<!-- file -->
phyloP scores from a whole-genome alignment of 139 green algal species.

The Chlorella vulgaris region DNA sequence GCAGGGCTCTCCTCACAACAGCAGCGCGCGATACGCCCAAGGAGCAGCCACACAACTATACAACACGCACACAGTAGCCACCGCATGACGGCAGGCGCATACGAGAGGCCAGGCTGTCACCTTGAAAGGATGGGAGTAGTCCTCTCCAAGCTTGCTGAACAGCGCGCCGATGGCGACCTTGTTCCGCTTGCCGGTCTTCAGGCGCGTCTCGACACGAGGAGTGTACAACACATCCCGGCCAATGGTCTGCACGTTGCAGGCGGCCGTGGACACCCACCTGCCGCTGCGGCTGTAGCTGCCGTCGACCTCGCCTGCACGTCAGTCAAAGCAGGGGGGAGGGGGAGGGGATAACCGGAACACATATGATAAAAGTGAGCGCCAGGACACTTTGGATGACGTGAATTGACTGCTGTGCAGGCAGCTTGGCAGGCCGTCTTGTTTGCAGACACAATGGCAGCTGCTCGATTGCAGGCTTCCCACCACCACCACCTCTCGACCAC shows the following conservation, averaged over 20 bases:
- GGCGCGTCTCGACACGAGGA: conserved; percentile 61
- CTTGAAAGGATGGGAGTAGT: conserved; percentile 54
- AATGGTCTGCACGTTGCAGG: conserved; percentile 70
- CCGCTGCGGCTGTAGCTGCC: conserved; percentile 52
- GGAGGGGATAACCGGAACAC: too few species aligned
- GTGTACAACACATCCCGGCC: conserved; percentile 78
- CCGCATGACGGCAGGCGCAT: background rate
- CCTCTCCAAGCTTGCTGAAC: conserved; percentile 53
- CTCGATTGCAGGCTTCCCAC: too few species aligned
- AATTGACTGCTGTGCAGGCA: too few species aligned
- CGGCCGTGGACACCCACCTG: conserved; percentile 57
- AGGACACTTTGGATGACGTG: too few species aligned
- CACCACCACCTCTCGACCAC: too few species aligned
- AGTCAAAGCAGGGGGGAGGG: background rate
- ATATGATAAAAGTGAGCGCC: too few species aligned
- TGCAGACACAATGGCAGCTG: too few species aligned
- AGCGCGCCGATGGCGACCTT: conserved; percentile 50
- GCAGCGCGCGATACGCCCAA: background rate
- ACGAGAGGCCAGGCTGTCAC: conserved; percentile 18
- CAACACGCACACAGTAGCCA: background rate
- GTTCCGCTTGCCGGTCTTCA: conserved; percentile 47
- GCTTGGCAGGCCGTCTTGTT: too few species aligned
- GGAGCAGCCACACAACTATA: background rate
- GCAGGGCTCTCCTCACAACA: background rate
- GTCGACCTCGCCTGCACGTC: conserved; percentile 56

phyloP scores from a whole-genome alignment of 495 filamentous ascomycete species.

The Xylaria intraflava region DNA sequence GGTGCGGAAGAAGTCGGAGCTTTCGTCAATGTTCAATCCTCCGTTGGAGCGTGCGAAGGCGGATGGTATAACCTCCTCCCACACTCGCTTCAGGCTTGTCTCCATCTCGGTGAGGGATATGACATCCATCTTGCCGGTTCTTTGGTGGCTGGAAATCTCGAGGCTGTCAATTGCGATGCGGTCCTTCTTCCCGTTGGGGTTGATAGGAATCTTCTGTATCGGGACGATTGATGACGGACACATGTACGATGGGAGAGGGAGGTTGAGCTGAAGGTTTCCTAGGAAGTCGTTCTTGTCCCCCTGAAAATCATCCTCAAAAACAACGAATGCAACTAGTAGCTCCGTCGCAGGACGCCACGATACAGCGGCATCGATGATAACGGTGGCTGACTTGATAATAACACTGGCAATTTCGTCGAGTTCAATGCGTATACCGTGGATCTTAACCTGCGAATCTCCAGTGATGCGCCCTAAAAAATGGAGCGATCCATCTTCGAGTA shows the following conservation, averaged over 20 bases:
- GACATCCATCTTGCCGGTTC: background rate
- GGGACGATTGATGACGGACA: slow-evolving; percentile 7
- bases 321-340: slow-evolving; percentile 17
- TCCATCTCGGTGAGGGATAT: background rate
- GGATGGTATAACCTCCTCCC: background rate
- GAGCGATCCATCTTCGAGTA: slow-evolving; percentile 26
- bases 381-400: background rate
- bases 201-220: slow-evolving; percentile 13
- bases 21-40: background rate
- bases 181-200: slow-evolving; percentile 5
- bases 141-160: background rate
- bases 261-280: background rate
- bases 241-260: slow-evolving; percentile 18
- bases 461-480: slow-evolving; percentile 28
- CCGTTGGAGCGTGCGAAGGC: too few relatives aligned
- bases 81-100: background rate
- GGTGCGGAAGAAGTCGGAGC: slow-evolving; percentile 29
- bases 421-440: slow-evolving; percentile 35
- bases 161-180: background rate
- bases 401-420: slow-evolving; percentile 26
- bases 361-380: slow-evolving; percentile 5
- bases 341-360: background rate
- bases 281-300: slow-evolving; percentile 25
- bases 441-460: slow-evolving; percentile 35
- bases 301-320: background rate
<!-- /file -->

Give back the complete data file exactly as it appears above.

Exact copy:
phyloP scores from a whole-genome alignment of 139 green algal species.

The Chlorella vulgaris region DNA sequence GCAGGGCTCTCCTCACAACAGCAGCGCGCGATACGCCCAAGGAGCAGCCACACAACTATACAACACGCACACAGTAGCCACCGCATGACGGCAGGCGCATACGAGAGGCCAGGCTGTCACCTTGAAAGGATGGGAGTAGTCCTCTCCAAGCTTGCTGAACAGCGCGCCGATGGCGACCTTGTTCCGCTTGCCGGTCTTCAGGCGCGTCTCGACACGAGGAGTGTACAACACATCCCGGCCAATGGTCTGCACGTTGCAGGCGGCCGTGGACACCCACCTGCCGCTGCGGCTGTAGCTGCCGTCGACCTCGCCTGCACGTCAGTCAAAGCAGGGGGGAGGGGGAGGGGATAACCGGAACACATATGATAAAAGTGAGCGCCAGGACACTTTGGATGACGTGAATTGACTGCTGTGCAGGCAGCTTGGCAGGCCGTCTTGTTTGCAGACACAATGGCAGCTGCTCGATTGCAGGCTTCCCACCACCACCACCTCTCGACCAC shows the following conservation, averaged over 20 bases:
- GGCGCGTCTCGACACGAGGA: conserved; percentile 61
- CTTGAAAGGATGGGAGTAGT: conserved; percentile 54
- AATGGTCTGCACGTTGCAGG: conserved; percentile 70
- CCGCTGCGGCTGTAGCTGCC: conserved; percentile 52
- GGAGGGGATAACCGGAACAC: too few species aligned
- GTGTACAACACATCCCGGCC: conserved; percentile 78
- CCGCATGACGGCAGGCGCAT: background rate
- CCTCTCCAAGCTTGCTGAAC: conserved; percentile 53
- CTCGATTGCAGGCTTCCCAC: too few species aligned
- AATTGACTGCTGTGCAGGCA: too few species aligned
- CGGCCGTGGACACCCACCTG: conserved; percentile 57
- AGGACACTTTGGATGACGTG: too few species aligned
- CACCACCACCTCTCGACCAC: too few species aligned
- AGTCAAAGCAGGGGGGAGGG: background rate
- ATATGATAAAAGTGAGCGCC: too few species aligned
- TGCAGACACAATGGCAGCTG: too few species aligned
- AGCGCGCCGATGGCGACCTT: conserved; percentile 50
- GCAGCGCGCGATACGCCCAA: background rate
- ACGAGAGGCCAGGCTGTCAC: conserved; percentile 18
- CAACACGCACACAGTAGCCA: background rate
- GTTCCGCTTGCCGGTCTTCA: conserved; percentile 47
- GCTTGGCAGGCCGTCTTGTT: too few species aligned
- GGAGCAGCCACACAACTATA: background rate
- GCAGGGCTCTCCTCACAACA: background rate
- GTCGACCTCGCCTGCACGTC: conserved; percentile 56

phyloP scores from a whole-genome alignment of 495 filamentous ascomycete species.

The Xylaria intraflava region DNA sequence GGTGCGGAAGAAGTCGGAGCTTTCGTCAATGTTCAATCCTCCGTTGGAGCGTGCGAAGGCGGATGGTATAACCTCCTCCCACACTCGCTTCAGGCTTGTCTCCATCTCGGTGAGGGATATGACATCCATCTTGCCGGTTCTTTGGTGGCTGGAAATCTCGAGGCTGTCAATTGCGATGCGGTCCTTCTTCCCGTTGGGGTTGATAGGAATCTTCTGTATCGGGACGATTGATGACGGACACATGTACGATGGGAGAGGGAGGTTGAGCTGAAGGTTTCCTAGGAAGTCGTTCTTGTCCCCCTGAAAATCATCCTCAAAAACAACGAATGCAACTAGTAGCTCCGTCGCAGGACGCCACGATACAGCGGCATCGATGATAACGGTGGCTGACTTGATAATAACACTGGCAATTTCGTCGAGTTCAATGCGTATACCGTGGATCTTAACCTGCGAATCTCCAGTGATGCGCCCTAAAAAATGGAGCGATCCATCTTCGAGTA shows the following conservation, averaged over 20 bases:
- GACATCCATCTTGCCGGTTC: background rate
- GGGACGATTGATGACGGACA: slow-evolving; percentile 7
- bases 321-340: slow-evolving; percentile 17
- TCCATCTCGGTGAGGGATAT: background rate
- GGATGGTATAACCTCCTCCC: background rate
- GAGCGATCCATCTTCGAGTA: slow-evolving; percentile 26
- bases 381-400: background rate
- bases 201-220: slow-evolving; percentile 13
- bases 21-40: background rate
- bases 181-200: slow-evolving; percentile 5
- bases 141-160: background rate
- bases 261-280: background rate
- bases 241-260: slow-evolving; percentile 18
- bases 461-480: slow-evolving; percentile 28
- CCGTTGGAGCGTGCGAAGGC: too few relatives aligned
- bases 81-100: background rate
- GGTGCGGAAGAAGTCGGAGC: slow-evolving; percentile 29
- bases 421-440: slow-evolving; percentile 35
- bases 161-180: background rate
- bases 401-420: slow-evolving; percentile 26
- bases 361-380: slow-evolving; percentile 5
- bases 341-360: background rate
- bases 281-300: slow-evolving; percentile 25
- bases 441-460: slow-evolving; percentile 35
- bases 301-320: background rate